Killing and dying for nationalismEven though nationalism has existed as long as states have existed, the construction of nations is not unchanging.
Sagun S. Lawoti
People have not only willingly killed, but also willingly died, for nationalism. Human history is replete with such willingness. Many millions of people, over the past two centuries, have gone to both extremes swayed by a certain spirit of nationalism, or the belongingness to such a fraternity.
The belongingness to a nation, and the sense of nationalism attached therewith, is now a modern-day reality. Such collective belonging is not limited to frontal wars, however. The drive of nationalism crosscuts all spheres of life. Be it economic blockades, sporting events, national boundaries or any debate over bilateral and multilateral cooperation, like that over Millennium Challenge Corporation.
Such a notion is also reflected in the want for an inclusive polity, the collective sense of what beckons a nation, free and sovereign citizens and states per se. Nationalism in that respect is acutely interlinked with citizenship, often associated with democratic rights, inclusion and identity. Despite such ideals, citizenship is shadowed with contradictory origins.
Citizenship and city dwellers
Citizenship is etymologically connected to the city and to the state. Citizenship, given its origins, was exclusively intended for the city dwellers. In the Roman Empire, where the practice took form, citizenship was never for the people living off city limits. Citizenship in that respect was intended at excluding strangers, outsiders and aliens, and only including the city dwellers, citizens per se. A Roman citizen, thereby, was bestowed with a host of privileges and protections, what those who lived outside the city walls were denied. Such an intent of drawing a distinction between us and them contradicts what the present-day notion of rights, identity and inclusion may imply.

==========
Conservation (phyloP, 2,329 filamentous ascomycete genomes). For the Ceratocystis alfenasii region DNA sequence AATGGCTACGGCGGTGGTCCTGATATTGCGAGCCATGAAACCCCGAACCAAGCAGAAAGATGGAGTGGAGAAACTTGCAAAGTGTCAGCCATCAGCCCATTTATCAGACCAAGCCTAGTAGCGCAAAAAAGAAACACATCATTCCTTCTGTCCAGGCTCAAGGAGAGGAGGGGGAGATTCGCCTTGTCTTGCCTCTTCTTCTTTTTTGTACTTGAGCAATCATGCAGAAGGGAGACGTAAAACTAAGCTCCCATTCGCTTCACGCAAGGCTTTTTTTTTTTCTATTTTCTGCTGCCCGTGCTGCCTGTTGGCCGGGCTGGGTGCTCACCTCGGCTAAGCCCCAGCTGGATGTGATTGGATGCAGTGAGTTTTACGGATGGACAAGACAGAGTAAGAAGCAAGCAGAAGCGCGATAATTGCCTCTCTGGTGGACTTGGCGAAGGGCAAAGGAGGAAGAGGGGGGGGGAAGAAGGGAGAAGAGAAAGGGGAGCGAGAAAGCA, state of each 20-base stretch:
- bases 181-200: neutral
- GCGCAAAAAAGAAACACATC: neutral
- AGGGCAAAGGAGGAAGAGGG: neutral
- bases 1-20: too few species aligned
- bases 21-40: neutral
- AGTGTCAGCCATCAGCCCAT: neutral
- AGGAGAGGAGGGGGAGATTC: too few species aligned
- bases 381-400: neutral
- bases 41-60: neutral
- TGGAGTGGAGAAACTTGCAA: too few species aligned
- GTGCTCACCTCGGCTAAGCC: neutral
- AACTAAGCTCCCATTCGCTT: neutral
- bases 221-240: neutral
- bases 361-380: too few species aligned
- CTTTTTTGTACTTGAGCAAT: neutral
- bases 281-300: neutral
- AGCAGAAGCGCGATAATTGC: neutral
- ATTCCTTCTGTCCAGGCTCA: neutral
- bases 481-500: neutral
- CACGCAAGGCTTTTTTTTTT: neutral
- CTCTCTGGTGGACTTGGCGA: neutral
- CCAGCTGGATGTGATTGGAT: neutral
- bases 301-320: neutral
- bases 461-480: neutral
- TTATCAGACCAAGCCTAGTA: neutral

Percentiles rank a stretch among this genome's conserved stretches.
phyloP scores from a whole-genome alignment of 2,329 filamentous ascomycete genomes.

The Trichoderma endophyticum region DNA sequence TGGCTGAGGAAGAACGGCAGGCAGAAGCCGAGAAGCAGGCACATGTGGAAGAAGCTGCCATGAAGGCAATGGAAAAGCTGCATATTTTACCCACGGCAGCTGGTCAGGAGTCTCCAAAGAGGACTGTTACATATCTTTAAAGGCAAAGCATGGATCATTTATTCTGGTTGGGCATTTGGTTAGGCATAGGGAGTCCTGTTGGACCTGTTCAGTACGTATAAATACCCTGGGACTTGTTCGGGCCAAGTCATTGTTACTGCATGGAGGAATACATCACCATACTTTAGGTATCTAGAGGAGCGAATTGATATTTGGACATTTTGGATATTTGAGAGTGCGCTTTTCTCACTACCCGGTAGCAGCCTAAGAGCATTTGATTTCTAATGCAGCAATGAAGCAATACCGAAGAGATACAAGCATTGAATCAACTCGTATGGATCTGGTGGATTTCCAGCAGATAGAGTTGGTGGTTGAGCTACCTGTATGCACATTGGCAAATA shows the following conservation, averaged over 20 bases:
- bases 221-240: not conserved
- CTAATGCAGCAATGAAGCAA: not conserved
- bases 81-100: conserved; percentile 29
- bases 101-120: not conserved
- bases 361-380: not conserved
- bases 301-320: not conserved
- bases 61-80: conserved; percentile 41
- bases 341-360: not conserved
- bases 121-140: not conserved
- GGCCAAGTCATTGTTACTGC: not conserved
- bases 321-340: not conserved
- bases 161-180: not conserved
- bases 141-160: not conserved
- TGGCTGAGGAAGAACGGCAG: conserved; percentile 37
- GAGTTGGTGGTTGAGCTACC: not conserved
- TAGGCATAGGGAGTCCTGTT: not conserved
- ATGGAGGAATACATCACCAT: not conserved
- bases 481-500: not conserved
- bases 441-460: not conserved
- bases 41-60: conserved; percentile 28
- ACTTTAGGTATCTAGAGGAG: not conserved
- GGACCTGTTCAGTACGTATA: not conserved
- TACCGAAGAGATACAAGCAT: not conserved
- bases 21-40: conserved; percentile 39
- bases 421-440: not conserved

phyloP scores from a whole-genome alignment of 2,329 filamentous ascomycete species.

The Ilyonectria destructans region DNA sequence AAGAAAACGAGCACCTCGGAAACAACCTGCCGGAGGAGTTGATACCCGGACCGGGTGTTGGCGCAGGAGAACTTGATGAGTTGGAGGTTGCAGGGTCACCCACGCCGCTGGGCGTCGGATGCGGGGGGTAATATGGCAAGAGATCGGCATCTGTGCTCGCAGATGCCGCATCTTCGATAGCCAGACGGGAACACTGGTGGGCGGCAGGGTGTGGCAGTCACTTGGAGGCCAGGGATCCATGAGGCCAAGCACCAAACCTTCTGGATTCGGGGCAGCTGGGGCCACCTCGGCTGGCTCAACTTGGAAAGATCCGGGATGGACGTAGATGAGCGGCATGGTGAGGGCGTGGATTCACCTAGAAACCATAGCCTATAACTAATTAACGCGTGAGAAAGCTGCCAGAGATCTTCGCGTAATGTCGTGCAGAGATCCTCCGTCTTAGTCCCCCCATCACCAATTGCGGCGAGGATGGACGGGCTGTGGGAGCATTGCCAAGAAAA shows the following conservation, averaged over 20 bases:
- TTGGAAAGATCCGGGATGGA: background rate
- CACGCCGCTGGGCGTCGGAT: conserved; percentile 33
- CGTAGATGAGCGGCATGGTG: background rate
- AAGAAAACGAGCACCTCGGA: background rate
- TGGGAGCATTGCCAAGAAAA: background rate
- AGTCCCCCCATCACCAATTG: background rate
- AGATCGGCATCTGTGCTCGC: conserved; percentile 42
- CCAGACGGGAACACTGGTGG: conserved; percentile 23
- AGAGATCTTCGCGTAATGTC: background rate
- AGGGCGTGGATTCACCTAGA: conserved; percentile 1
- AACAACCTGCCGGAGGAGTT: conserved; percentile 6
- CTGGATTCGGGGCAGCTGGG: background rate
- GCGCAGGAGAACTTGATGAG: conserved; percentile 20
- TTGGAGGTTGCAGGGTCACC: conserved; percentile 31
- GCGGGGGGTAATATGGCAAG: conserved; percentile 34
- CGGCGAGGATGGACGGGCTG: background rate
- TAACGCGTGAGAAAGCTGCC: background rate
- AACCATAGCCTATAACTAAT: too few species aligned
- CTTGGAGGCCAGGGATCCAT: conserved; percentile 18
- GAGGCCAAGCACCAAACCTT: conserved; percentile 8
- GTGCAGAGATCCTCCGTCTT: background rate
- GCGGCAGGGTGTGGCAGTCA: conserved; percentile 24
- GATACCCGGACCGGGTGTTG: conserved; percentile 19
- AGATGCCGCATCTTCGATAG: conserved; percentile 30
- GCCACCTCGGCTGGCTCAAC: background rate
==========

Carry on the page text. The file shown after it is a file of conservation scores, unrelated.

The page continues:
Drawing from various overviews and approaches involving the nation, nation-state and nationalism, the relevance of citizenry has shifted through time and space. Hence, the qualified sense of citizenship has remained dynamic. It undergoes evolutionary transformation often under coercive pressure of the modern state, across pressures of post-modernisation and globalisation. So to say, the relevance and implication of citizenship has differed in different contexts. But as far as modern-day structures behold, citizenship is an inevitable proposition, an inescapable truth that traverses birth and death.
Social anthropologist Ernest Gellner, in his classic modernisation argument, regards nations as completely modern constructions borne of nationalism. According to him, nations are primarily a political principle whereby a political and national unit is required to stand congruent. Nations are thus a by-product of the pressures emanating out of the Industrial Revolution.
As things evolved, close on the heels of the Industrial Revolution, people from varied backgrounds began to converge in the cities. Such a development gave way to the necessity of creating some form of common identity for such migrants so that the inherent demands of capitalism could be satisfied. As Gellner puts it, such a situation particularly required constant retraining and a common language among the workers. The void was thus fulfilled by creating a common past, common culture and common language—by turning low folk cultures into high state cultures.